Limoncello truffles are a special order at Mr. Sausage in Huntington Village.
A look inside the sweetest shop in Huntington. • Photograph by Doug Young
Naughty or nice? • Photograph by Doug Young
Konkotey. Banku. Tuo Zafy. Egushi. Yoke Gari. The words sound like a rhythmic chant from a distant land and, indeed, they come from a faraway place. But they are not incantations, they are delicious dishes from Africa, and there is only one restaurant on Long Island where you can get them.
As a little girl, Nicole Basso recalls, her passion for tea and conversation brewed over midnight talks with her grandma.
Two Irish guys and a German walk into a bar…sounds like the beginning of a joke, but what resulted is a thing of beauty: a Long Island–brewed Kölsch-style beer.
Huntington’s only roadside farm stand, Kerber’s, was established in 1941. Sadly, the landmark property had fallen into disrepair and was marked for development, much to the dismay of longtime locals who grew up eating the farm’s eggs, ice cream, produce and pies.
Much like Dorothy, Marc Anthony Bynum has found his heart’s desire in his own backyard. The Farmingdale native and two-time Food Network’s Chopped champion is nearly ready to open the doors to his first restaurant, Hush Bistro, in his own backyard, on Farmingdale’s Main Street.
Farmigo, a virtual farmers market connecting consumers directly with growers, is cropping up in a multitude of unlikely places on Long Island. Cafeterias, schools, restaurants and even yoga studios have become drop-off sites for local produce. Preordered online by health-savvy consumers, Farmigo’s mission statement is to “connect people with real food from small-scale local and regional producers.”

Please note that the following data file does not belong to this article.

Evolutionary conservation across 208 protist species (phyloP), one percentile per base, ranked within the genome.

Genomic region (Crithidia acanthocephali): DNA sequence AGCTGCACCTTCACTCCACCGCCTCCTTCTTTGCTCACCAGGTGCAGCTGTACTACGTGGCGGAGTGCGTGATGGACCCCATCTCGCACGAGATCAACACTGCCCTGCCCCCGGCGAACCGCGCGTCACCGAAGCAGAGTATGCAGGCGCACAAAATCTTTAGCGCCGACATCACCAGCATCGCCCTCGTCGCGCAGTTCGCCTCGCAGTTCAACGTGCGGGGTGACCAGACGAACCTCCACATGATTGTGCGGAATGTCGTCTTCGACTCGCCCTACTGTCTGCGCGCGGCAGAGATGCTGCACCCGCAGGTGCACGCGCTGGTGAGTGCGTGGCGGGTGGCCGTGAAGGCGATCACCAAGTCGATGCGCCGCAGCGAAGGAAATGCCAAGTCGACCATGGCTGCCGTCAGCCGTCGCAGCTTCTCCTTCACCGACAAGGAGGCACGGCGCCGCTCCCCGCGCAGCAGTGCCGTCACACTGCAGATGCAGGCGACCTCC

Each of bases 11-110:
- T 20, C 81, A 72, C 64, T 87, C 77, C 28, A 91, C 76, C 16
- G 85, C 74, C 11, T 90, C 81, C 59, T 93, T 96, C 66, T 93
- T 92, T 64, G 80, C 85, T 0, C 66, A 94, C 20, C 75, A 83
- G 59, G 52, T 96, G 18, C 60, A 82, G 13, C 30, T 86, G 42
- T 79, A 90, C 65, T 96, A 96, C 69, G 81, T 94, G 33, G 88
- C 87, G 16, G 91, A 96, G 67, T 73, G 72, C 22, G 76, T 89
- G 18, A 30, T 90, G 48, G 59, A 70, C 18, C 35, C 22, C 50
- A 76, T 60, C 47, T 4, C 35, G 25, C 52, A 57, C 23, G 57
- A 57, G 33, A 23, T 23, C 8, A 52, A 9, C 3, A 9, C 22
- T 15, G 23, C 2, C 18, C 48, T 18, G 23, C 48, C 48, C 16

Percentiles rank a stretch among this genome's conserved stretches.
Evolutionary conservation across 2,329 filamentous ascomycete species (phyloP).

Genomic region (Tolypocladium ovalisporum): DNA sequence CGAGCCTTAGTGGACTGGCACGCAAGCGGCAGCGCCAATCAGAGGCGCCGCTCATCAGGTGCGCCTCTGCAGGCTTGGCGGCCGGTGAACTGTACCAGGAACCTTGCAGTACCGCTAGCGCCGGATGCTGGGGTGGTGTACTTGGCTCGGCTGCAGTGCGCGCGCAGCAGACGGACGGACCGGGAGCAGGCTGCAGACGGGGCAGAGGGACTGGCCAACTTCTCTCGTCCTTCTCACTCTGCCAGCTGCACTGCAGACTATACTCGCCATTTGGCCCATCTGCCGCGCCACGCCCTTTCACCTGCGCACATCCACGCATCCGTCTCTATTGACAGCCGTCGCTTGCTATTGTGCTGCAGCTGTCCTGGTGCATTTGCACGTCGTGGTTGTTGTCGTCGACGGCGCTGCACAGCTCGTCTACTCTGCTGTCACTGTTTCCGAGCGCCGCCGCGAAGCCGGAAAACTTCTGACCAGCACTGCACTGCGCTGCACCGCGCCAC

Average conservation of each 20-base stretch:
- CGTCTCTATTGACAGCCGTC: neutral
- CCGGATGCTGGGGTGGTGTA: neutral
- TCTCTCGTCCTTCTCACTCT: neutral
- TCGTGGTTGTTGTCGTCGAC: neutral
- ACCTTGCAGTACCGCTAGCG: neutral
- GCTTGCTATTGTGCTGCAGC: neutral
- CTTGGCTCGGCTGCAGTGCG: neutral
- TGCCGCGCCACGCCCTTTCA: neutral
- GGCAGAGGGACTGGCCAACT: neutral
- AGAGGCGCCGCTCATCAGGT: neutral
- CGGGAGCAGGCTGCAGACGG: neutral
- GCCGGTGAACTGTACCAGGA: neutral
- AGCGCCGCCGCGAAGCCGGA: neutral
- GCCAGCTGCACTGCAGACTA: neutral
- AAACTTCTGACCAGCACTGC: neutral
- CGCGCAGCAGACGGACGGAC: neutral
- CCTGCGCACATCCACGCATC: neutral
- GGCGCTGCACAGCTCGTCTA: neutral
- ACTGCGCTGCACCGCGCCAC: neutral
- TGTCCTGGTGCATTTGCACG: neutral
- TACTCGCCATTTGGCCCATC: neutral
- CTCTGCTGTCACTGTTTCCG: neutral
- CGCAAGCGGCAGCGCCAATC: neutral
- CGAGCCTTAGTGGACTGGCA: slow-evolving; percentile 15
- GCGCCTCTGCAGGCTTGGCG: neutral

Savora, a division of Lifetime Brands in Garden City, is quickly raising the bar with its new, high-end line of innovative kitchen tools and gadgets. Created in sleek designs, bold colors and shiny chrome, these once ordinary kitchen gadgets are literally turning heads.
When Michelle and Chris Kelly started baking together, they had no idea that the gluten-free muffins they created in their kitchen and sold at local farmers markets would inspire the business model behind Bayport’s Ms. Michelle’s Urban Gourmet.
It was only a matter of time, with the way things change, that boxed wine would come to Long Island. Much like the push-pull in the evolution to screw caps, boxed wine has its detractors, but Lieb Cellars general manager Ami Opisso could only see an upside.